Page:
With oil prices hovering around $100/bbl and natural gas trading below $8/Mcf, gas deliveries to dual-fired power plants jumped last year and likely will continue, Bentek Energy LLC reported.
Fuel switching increased by an average of 31% per day in 2007 over 2006, which “equates to an additional 0.5 Bcf/d of gas consumption by these switchable power plants,” the Golden, CO-based energy consultant stated Wednesday. Between 2005 and 2007, gas use at the surveyed plants rose by an average of 52% per day.
Managing Director Rusty Braziel said Bentek reviewed gas scheduled to be delivered daily into 460 gas-fired power generation plants.
“Recently we carved out just the 112 of this group that have fuel switching capabilities to see the level of switching going on over the past year,” Braziel said. “It was a big number…Of course, this is no big surprise when oil is near $100 and gas is below $8. But it is a big shift, and probably a harbinger of things to come as the market continues to adjust to a high crude/gas ratio.”
The BTU parity between crude and natural gas prices is significant. For instance, February crude oil settled last Tuesday at $96.33/bbl, equating roughly to $16.055/MMBtu, which was more than double the February natural gas closing price of $7.967/MMBtu.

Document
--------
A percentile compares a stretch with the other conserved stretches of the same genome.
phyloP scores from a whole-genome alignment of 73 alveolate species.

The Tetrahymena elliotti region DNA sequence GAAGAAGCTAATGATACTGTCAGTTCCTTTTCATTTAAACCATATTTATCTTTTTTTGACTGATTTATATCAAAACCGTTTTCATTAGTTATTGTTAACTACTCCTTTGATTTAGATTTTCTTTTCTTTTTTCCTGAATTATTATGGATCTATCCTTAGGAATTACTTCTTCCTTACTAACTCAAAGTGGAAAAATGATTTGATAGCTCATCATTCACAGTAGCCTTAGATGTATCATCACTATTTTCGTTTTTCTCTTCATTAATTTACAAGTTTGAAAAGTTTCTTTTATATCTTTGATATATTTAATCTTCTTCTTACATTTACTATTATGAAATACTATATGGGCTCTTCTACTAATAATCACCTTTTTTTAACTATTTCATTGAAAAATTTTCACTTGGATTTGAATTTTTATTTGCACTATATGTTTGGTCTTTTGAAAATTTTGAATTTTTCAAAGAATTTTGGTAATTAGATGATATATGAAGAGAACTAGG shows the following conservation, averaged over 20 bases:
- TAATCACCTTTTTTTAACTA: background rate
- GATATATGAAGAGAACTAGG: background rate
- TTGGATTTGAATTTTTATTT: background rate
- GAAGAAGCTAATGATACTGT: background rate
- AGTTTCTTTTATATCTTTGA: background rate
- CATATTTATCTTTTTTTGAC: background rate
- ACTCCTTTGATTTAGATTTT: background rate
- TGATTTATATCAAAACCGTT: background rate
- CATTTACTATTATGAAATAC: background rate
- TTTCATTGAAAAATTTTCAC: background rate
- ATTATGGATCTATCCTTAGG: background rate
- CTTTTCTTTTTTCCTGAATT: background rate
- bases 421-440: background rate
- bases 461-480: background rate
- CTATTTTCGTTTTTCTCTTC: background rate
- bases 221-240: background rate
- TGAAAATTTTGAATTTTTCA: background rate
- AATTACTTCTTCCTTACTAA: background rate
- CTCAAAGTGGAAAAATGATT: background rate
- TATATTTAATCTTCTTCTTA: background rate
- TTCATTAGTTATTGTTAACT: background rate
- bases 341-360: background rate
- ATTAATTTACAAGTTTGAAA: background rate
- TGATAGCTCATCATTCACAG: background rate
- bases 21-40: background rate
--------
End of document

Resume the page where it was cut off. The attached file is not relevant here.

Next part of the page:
The dual-fired facilities reviewed in Bentek’s study generate an estimated 94 GW of baseload capacity, which represents about 8% of total power production in the United States. The total natural gas burn at U.S. power plants was up 2.1 Bcf/d in 2007, an increase of 13% over 2006, Bentek reported.
Gas prices were at a discount to fuel oil for most of 2007, noted Bentek senior analyst Jack Weixel. “This leaves natural gas as the low-cost fuel alternative when compared to increasing petroleum prices.”
Last week the U.S. Energy Information Administration (EIA) reported that 2007 spot gas prices stayed above the $7 mark due in part to the supply and demand imbalance (see related story). The EIA estimated that the spot price averaged $7.17/Mcf in 2007 and is expected to average $7.78/Mcf in 2008 and $7.92/Mcf in 2009. Henry Hub spot prices, said EIA, averaged $7.32/Mcf in December and are projected to climb to slightly more than $8/Mcf into February.
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